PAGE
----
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6 CHAPTER 2 LITERATURE REVIEW As part of the Task 2 Literature Review, the research team conducted a focused review of recent domestic and international research on emergency management and emergency response within the all-hazards context. The team sought out recent resources and guidance to identify additional hazards to be considered and understand the impact on emergency response planning, if any, of those additional hazards. Another area of focus was compiling recent research on recovery and its relationship with response. Resilience and sustainability are other areas of focus for this Task. The 2015 Fundamentals report (2015) included resilience principles relevant for emergency management such as improving the ability to improvise during an event and adding redundancies to systems to improve availability and to reroute traffic through one or more parallel components. In particular, the research team sought out information on: â¢ Emergency Management and Federal/State/Local Requirements â¢ Nature and Degree of Hazards â¢ Emergency Management Programs and Planning â¢ Emergency Management Stakeholders and Roles â¢ Regional Communications and Collaboration â¢ Emergency Management Training and Exercises â¢ Resilience and Sustainability â¢ Federal Emergency Management Frameworks and Guidance Sources for the literature review include Google, Google Scholar, and the Transport Research International Documentation (TRID) - composed of Transportation Research Information Services (TRIS) Database and the OECDâs Joint Transport Research Centerâs International Transport Research Documentation (ITRD) Database - as the initial search engines for the online search of relevant research and resources. The team looked at both U.S. and non-U.S. results as part of the literature review. Transportation specific sources included the published research reports from the NCHRP and TCRP programs; Federal Highway Administration (FHWA), Federal Transit Administration (FTA), Volpe National Transportation Systems Center and other federal agencies; ITS America, AASHTO, APTA, and other transportation-related organizations. The literature review included in Appendix A provides a summary of current guidance and resources for emergency management as of the September 2017. Summary key findings are provided below. Key Findings ï· Since the publication of the 2010 Guide, four significant national level directives and executive orders have been issued, each one adding to the nationâs complementary goals pertaining to transportation security, infrastructure protection, system resiliency, and emergency management.
7 o PRESIDENTIAL POLICY DIRECTIVE 8: NATIONAL PREPAREDNESS (2011) strengthens security and resilience through five preparedness mission areas - Prevention, Protection, Mitigation, Response, and Recovery. o PRESIDENTIAL POLICY DIRECTIVE-21: CRITICAL INFRASTRUCTURE SECURITY AND RESILIENCE (2013) focuses on the need for secure critical infrastructure that is able to withstand and rapidly recover (resilient) from all hazards. o 2013 NATIONAL INFRASTRUCTURE PROTECTION PLAN: PARTNERING FOR CRITICAL INFRASTRUCTURE SECURITY AND RESILIENCE emphasizes the importance of resilience, the need to reduce all-hazards vulnerabilities and mitigate potential consequences of incidents or events that do occur. o EXECUTIVE ORDER 13636: IMPROVING CRITICAL INFRASTRUCTURE CYBERSECURITY (2013) provides a technology-neutral cybersecurity framework and means to promote and the adoption of cybersecurity practices. ï· Transportation agencies are in the process of understanding and incorporating the details of these policy directives and are wrestling with their impacts on ongoing security and emergency management functions. For example, in most states today, responsibility for infrastructure security may reside in emergency management or homeland security organizations. Because of this, the perception within some state DOTs may be that security is not a DOT core business function. (Because transit agencies have specific federal security requirements, this is not as great an issue in transit.) However, as NCHRP REPORT 793: INCORPORATING TRANSPORTATION SECURITY AWARENESS INTO ROUTINE STATE DOT OPERATIONS AND TRAINING noted, âThough state DOTs might not be directly responsible for patrolling state- owned infrastructure, DOTs do have the responsibility for controlling access to critical components, establishing coordination with law enforcement to ensure quick response to incidents, conducting infrastructure risk and vulnerability assessments, and taking action to mitigate the effects of those risks and vulnerabilities. As a result state DOTs do play a significant role in infrastructure security.â ï· Today there are even higher expectations for system performance and reliability and lower tolerance for delays. Small events pose threats of great consequences since the impact of any incident is magnified when a transportation network is operating at or past its capacity â as is the case in portions of many states as travel demand on their transportation networks grows. ï· Hazards have continued to evolve since the 2010 Guide was published. In more recent times transportation agencies have been experiencing more and more devastating events either due to natural causes (e.g., Superstorm Sandy, extensive Midwest flooding, powerful hurricanes), caused by unintentional human intervention (e.g., truck crashes and fires on the Oakland Bay Bridge and in the Boston tunnels, oil train derailments) or intentional acts (e.g. cyber attacks and armed assault including active-shooter incidents). Because todayâs transportation systems are integrated cyber and physical systems, there are greater cyber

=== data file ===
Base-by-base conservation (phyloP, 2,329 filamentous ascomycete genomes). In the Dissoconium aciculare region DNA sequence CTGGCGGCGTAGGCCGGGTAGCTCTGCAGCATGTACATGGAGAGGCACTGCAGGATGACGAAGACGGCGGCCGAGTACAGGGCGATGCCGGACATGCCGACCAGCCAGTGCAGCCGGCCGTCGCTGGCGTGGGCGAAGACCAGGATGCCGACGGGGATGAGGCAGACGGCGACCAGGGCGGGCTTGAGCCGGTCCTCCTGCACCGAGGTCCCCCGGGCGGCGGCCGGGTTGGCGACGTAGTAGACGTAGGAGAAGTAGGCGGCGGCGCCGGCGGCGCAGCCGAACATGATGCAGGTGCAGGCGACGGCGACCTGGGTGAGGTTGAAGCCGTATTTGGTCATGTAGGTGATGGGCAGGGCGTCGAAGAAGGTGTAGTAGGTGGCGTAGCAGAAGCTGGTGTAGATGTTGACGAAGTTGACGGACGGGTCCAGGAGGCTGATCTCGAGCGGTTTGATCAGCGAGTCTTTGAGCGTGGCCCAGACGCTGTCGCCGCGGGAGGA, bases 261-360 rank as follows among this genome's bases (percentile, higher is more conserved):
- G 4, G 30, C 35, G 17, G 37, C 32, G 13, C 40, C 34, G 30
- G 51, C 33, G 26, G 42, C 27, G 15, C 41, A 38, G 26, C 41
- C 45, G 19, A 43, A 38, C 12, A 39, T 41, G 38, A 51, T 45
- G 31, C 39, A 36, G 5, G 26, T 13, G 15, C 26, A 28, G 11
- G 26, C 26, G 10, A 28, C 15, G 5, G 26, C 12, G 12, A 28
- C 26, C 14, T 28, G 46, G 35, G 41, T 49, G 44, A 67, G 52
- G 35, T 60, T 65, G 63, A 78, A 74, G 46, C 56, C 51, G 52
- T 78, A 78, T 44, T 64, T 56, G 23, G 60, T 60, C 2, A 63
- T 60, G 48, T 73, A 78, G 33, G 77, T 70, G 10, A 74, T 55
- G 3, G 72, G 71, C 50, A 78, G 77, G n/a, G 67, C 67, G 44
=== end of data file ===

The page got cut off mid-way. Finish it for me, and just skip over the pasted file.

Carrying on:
8 risks than ever, including the risk of a cyber incident impacting not only data, but the control systems and physical infrastructure of transportation agencies. ï· There has been, and continues to be, significant deployment of new resources and rapidly developing technologies to support DOT activities such as ShakeCast, FloodCast and remote, in-situ, or portable monitoring/damage detection techniques employing sensors such as sonar, radar, satellite imagery, and unmanned aerial vehicles. ï· Traffic Incident Management (TIM) provides processes and procedures for responders (firefighters, emergency medical services (EMS), law enforcement, towing and recovery, safety patrols, transportation and maintenance crews, and 911 professionals) to work together as a team to clear incidents safely and quickly. The NIMS integrates best practices into a comprehensive framework for use by emergency management personnel at the local, state, and federal levels. The Incident Command System (ICS) provides the integration of facilities, equipment, personnel, procedures, and communications for emergencies. ï· Transportation agencies play a key role in evacuating people out of harmâs way. Recognizing the unique challenges posed by the disaster environment on mobility and the safe and secure movement of people and goods, the FHWA produced a primer series entitled ROUTES TO EFFECTIVE EVACUATIONS to improve evacuation planning and implementation by bringing to the emergency management community new ways of better using the transportation network before and during evacuations. ï· Two types of post-event assessments are now being conducted: one of structural integrity and another of network resilience. Structural integrity assessment evaluates the degradation state under an extreme event, whereas the resilience assessment evaluates the system or networkâs recovery following extreme events. Structural integrity assessment is well established. Network resilience is a more recent practice. ï· Post-event assessment and recovery has been enhanced by rapidly developing technologies providing digitized data acquisition, storage, and transmission along with structural diagnostics, i.e. monitoring of structures by sensitive instruments measuring temperature, displacement, acceleration, and other significant performance indicators during regular service. ï· A considerable amount of research and practice has been documented on recovery strategies. Thus far this information is very site-specific. Additional work will be required to develop metrics, rules-of-thumb, or other methods to make use of this knowledge for all aspects of transportation systems.